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Leah McLaren and the media


It’s hard to know where to start.

Leah McLaren is a well known Canadian who writes a weekly column for the Globe and Mail (likely the country’s most influential and prestigious newspaper.) She was hired young and beautiful, roughly 20 years ago, supported not just by her ability, but also her impeccable connections within the Toronto media and downtown culture. Her columns have always been highly personal, dealing first with being single in the city, and then morphing into whatever stage of life she had entered.

It’s been easy enough to dislike, or at the very least, resent her.

Attractive, affluent and sophisticated, she was the kind of WASP archetype that hovered above the rest, and each week as she unearthed some small epiphany buried within her culture of privilege, the column managed to read like an invitation to a party you would never be asked to attend. As such, she’s always been a lightning rod for reader discontent, and this week it flared up again.

The column which sparked it was a weird one.

In short, when she was about 25 she was at a house party where everybody was little bit older than her. They had children and spouses, these people, and Leah, single and childless, probably felt unusually peripheral. Out of sorts, she found herself drifting through a sort of Lost in Translation remove,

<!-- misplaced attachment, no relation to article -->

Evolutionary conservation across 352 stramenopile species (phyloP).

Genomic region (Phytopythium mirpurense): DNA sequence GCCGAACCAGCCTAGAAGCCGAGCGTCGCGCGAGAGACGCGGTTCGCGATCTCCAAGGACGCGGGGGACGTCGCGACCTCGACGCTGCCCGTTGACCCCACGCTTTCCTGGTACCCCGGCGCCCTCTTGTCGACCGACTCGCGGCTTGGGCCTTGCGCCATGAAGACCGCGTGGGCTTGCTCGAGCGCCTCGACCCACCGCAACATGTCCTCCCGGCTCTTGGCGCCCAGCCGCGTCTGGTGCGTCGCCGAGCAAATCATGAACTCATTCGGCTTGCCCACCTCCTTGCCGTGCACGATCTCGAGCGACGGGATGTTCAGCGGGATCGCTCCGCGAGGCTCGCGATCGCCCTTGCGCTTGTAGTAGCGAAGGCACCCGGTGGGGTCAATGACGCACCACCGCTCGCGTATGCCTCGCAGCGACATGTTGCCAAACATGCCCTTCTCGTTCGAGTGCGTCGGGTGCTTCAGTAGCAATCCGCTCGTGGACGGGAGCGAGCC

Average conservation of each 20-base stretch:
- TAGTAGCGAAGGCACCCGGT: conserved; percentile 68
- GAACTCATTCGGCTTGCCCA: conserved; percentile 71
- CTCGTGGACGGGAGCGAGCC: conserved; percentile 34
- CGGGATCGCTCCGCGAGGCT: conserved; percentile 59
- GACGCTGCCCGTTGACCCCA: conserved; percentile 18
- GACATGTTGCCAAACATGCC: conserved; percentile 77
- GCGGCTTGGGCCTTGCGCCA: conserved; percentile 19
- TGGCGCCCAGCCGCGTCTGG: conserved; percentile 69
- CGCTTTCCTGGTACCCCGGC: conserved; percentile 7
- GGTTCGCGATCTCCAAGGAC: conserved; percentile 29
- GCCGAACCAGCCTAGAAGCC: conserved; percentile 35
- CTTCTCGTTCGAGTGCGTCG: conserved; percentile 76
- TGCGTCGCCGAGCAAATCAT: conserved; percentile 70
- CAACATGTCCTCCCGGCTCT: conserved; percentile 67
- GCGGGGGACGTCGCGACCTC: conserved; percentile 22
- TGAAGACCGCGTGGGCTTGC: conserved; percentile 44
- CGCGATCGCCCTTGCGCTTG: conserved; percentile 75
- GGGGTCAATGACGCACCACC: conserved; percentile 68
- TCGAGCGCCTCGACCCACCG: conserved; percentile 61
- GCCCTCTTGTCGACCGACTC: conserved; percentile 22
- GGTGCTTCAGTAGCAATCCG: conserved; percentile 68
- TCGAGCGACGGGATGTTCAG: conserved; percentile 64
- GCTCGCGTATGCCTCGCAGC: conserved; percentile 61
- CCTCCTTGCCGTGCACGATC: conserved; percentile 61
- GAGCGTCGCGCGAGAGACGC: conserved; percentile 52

ending up alone in a bedroom where a baby was strapped into a car seat. At this point, an invincible curiosity about breast feeding overtook her, and in spite of the fact that she was not lactating and had no idea whose child it was, she reached into her bra to remove her breast for the infant, at which point the startled father walked in and politely took his child away.

There’s a lot to unpack here.

The first thing I see is blind privilege– the unexamined belief that the world is full of things for the author to act upon. But I also get her curiosity. I understand having a weird thought and nearly acting on it. I mean, Christ, everybody has to understand that, don’t they? But still, the story really caught fire. It was taken as evidence that breast feeding is still seen as something shameful and perverse. That men had to attack a successful public woman just for being a woman. That the patriarchy must be broken. That women had to support other women. It went like this, and so from the real story, which was just a dimly remembered non-event, all sorts of other stories caught fire and burned through social media.

Funny that.

Regardless, the Globe and Mail immediately retracted the story and Leah McLaren was suspended for a week. What this shows us, as if we needed to see it again, is that newspapers care more about their readers than their writers, which is another way of valuing the advertiser over the consumer. As far as I’m concerned, the newspaper, which is responsible for vetting, editing, shaping and publishing the story, should have had McLaren’s back, they should have supported a weird, potentially very interesting story, but they did not. And so, writers need not bother themselves to look out to the oceans of comments for enemies, but can just take a quick glance at their own offices, instead. Your column, as I was once told by an editor, is the thing we put between the ads.

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